and manipulate another person. They create shame, humili-
ation, hurt, and anger.
Individuals who are emotionally or verbally abused may
feel more confused, demeaned, or self-blaming than those who
*Current contact for this subject area: John D. DeFrain,
Extension Family and Community Development Specialist
Extension is a Division of the Institute of Agriculture and Natural Resources at the University of NebraskaLincoln
cooperating with the Counties and the United States Department of Agriculture.
University of NebraskaLincoln Extension educational programs abide with the nondiscrimination policies
of the University of NebraskaLincoln and the United States Department of Agriculture.
2007, The Board of Regents of the University of Nebraska on behalf of the University of NebraskaLincoln Extension. All rights reserved.
have been physically beaten. A person with a swollen lip or
bruised stomach knows she has been abused. Emotional or
verbal abuse is so complex and bewildering that it is diffcult
to name and take action against. If it cannot be clearly defned,
the assaulted person may believe shes imagining it, or even
worse, causing it.
One abuse survivor reported, Emotional abuse to me is
the worst. The soul dies a slow death. (Bosch and Bergen,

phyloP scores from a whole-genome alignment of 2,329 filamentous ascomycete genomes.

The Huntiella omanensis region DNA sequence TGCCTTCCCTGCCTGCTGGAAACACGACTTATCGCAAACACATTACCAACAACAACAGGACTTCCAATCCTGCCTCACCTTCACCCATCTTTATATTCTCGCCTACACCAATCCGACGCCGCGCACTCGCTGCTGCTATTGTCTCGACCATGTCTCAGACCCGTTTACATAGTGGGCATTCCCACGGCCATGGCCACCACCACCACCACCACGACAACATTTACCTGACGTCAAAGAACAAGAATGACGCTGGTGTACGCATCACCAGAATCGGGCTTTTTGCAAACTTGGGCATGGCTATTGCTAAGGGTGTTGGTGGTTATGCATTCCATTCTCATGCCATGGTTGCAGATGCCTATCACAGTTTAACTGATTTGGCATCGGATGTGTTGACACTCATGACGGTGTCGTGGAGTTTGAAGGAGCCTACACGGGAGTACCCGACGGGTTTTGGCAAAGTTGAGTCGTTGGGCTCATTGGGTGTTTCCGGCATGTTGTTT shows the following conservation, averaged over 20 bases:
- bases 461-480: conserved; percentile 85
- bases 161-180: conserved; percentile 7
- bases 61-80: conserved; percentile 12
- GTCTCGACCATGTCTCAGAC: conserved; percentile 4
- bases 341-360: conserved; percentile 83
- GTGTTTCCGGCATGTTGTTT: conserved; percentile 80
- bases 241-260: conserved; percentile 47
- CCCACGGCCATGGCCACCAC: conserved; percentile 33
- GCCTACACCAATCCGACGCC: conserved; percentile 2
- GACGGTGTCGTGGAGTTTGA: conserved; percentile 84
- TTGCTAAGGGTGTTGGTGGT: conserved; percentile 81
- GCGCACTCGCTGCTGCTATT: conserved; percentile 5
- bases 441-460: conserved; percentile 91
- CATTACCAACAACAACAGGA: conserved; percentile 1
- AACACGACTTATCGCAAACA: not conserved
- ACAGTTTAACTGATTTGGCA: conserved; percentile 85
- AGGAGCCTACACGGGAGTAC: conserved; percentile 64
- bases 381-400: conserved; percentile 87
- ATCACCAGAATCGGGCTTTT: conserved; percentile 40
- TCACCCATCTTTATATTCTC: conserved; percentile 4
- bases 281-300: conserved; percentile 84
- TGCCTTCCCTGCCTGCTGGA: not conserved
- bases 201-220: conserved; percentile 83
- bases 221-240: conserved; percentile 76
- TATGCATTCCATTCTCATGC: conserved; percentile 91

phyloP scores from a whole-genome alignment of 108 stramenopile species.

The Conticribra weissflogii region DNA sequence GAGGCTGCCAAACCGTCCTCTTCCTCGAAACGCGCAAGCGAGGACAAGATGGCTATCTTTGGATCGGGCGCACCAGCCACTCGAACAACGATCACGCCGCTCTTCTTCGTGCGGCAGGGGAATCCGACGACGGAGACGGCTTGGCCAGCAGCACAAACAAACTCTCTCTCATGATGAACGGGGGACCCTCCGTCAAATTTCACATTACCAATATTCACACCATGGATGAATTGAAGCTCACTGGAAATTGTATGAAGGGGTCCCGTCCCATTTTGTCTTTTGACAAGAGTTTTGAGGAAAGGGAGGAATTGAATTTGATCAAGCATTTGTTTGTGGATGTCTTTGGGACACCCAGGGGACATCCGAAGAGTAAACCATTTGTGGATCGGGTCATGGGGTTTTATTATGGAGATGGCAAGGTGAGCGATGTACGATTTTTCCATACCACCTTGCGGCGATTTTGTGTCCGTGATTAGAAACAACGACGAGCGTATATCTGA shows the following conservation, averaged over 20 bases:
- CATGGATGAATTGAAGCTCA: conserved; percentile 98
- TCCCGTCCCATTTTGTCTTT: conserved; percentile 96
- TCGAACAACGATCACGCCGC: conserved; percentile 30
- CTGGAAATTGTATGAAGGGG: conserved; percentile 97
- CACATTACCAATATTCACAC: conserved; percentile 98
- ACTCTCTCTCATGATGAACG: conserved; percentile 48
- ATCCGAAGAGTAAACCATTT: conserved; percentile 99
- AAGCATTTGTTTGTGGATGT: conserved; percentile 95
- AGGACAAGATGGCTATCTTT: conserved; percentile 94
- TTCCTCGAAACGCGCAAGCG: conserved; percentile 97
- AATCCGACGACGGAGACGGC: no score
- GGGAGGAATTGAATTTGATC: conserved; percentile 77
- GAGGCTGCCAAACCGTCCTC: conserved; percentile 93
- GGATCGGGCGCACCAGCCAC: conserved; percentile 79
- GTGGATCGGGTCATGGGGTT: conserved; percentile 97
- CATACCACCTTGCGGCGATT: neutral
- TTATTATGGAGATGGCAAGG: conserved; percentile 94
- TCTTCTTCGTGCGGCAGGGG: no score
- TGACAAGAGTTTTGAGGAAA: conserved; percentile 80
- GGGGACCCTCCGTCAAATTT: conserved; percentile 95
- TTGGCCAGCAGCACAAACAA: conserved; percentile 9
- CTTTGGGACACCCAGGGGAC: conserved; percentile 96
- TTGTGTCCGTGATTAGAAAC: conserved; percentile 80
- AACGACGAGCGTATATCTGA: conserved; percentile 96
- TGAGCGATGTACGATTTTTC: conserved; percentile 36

2006). Those who are abused suffer many losses, including
the loss of freedom, peace, and a life free of fear. They suffer
a personal loss of self-confdence, independence, and having
a fulflling relationship.
Recovery from abuse begins with its recognition. With
the support of others and counseling, those who are assaulted
may set limits and ask for change. Abusers must be willing to
give up their denial of abuse if they are to have any chance
of rehabilitation or change. To develop understanding and
empathy, abusers must explore their desire to exert dominance
and control over someone else. The more severe the abuse,
the more diffcult it will be for the abuser to change. Those
who are abused cannot change abusive situations alone and
need outside intervention.
Although you may not suffer with physical and/or
sexual abuse, if you are in a verbally abusive situation, help
can be found. Each state has a toll-free telephone number
for domestic violence shelters and outreach services in
addition to emergency telephone numbers such as 911. If
you are being verbally abused, you may call a domestic
violence shelter.
Reach out to a trusted friend or family member, a social
worker, a teacher, a mental health professional, extension
educator, or religious leader. If one person cannot help you,
please do not give up. Talk to someone else. The frst step to
recovery is being able to tell someone, I am being verbally
abused and it is not acceptable to me. The frst step to help
those who are abused is to listen to them and validate what
they are telling you.
Bosch, K. and Bergen, M.B. (2006). The infuence of sup-
portive and nonsupportive persons in helping rural
women in abusive partner relationships become free
from abuse. Journal of Family Violence. July, v21,
No5, p311-320.
UNL Extension publications are available online
at http://extension.unl.edu/publications.
Index: Families
Issued November 2007